- From the headings, draw further branches to other subheadings.
- Then draw further branches to key points under each subheading.
To clarify this idea, have a look at this example of Lucidchart’s mind map on The Nervous System. It has a proper structure of topic, headings, subheadings, and key points.
I suggest mind mapping the old fashioned way – get creative – use colored pens and paper, highlighters and markers and sticky notes.
If your teen isn’t interested in doing it themself, however, there is a blank mind map in the Study Package in the Tickle Trunk they can use instead. To get the key to unlock the Tickle Trunk, subscribe to the newsletter. Note: The Tickle Trunk is currently undergoing maintenance. Thanks for your patience in receiving access to all the treasures inside.
If you or your teen wants to learn more about mind mapping, Tony Buzan, the inventor of mind mapping, has a free online learning program.
12. Self Test
There is certainly no point in studying if your teen does not test the effectiveness of their study methods.
One way is for them to set up a quiz on sections or subjects they’ve studied. They could additionally work through a past year exam paper, retake a test they took at school, or find a test online. Likewise, if they used the Quizlet or StudyBlue app to make flashcards, those both include a feature for self-assessment.
Quizlet allows users to test their knowledge in write mode or race against the clock in a matching game. StudyBlue similarly enables users to quiz themself and track their progress, as well as set study reminders.
They can thereby assess the success of their learning from the score they get.
As with the flashcards, your teen should allocate extra study time according to their performance on the quiz so they can maximize their time and effort.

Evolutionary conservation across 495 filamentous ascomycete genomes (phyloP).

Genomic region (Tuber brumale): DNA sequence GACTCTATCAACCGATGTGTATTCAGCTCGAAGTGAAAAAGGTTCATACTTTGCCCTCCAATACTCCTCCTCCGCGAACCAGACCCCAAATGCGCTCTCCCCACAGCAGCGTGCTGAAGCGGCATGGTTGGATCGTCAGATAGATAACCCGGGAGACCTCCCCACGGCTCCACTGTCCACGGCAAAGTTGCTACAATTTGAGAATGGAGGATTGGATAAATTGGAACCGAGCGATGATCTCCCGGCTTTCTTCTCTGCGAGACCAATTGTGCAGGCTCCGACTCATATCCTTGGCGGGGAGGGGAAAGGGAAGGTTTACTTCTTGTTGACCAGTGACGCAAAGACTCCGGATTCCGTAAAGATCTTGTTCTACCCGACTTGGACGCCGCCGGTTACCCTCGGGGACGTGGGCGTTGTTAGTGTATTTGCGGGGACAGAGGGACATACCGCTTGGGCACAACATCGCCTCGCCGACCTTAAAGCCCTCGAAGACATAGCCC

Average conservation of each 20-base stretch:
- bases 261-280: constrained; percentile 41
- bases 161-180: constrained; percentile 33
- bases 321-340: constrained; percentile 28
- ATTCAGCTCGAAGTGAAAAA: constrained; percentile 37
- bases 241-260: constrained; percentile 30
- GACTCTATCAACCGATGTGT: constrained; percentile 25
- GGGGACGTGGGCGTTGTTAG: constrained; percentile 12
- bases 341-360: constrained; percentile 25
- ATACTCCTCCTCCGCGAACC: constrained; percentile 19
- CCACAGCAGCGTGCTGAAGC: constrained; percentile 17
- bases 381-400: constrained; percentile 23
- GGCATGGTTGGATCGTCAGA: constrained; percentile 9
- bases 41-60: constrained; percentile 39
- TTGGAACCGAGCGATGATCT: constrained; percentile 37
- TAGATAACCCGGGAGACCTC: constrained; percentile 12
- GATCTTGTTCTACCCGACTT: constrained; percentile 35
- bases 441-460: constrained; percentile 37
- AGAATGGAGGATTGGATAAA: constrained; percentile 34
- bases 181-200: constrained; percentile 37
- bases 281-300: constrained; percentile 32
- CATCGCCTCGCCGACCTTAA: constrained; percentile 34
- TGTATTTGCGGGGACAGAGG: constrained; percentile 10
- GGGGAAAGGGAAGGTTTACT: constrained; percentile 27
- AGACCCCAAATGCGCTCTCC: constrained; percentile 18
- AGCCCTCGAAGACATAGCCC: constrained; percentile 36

Jessica Shields in How To Remember What You Study (In Only 15 Minutes) says
To remember what you study you need spaced repetition, which is simply saying you need to revisit the material many times.
To summarize, Jessica advises setting aside 15 minutes a day to recall work done at school that day. Ideally, this work should be at the same time every day to grow the habit of daily revision.
Your teenager could do a similar set of 15 minutes to recall and reinforce subject matter they’ve completed studying.
It might seem like an extra leisure activity, however, it’s important to ease the stress of studying with daily exercise. Your teen could do a simple yoga routine, take the dogs for a walk, or go for a jog. Moreover, to potentially more it more appealing, you could make it a family habit.
Furthermore, the release of endorphins invigorates a person and they will be able to do intense study thereafter.
15. Adequate Nutrition
A healthy diet allows people to function at optimal levels. However, if your family is lacking in adequate nutrition, the subsequent lack of energy and focus will hamper attempts to study effectively.
According to Brain Food: What to Eat When Revising on topuniversities.com, the following foods should be in your meals to help your teenager study better.
- Oily fish
- Dark leafy greens
- Peanut butter
- Green tea
- Fresh fruit
Diligence and Dedication
There you have it. The 15 best study tips for academic success. You’ll find a study checklist in the Tickle Trunk (subscribe to get the key to unlock) so you have them on hand to help you and your teen keep these tips in mind.
Diligence, discipline, and dedication in applying these study tips will have your teenager getting straight A’s in no time.
What are your best study tips? Share them in the comments below.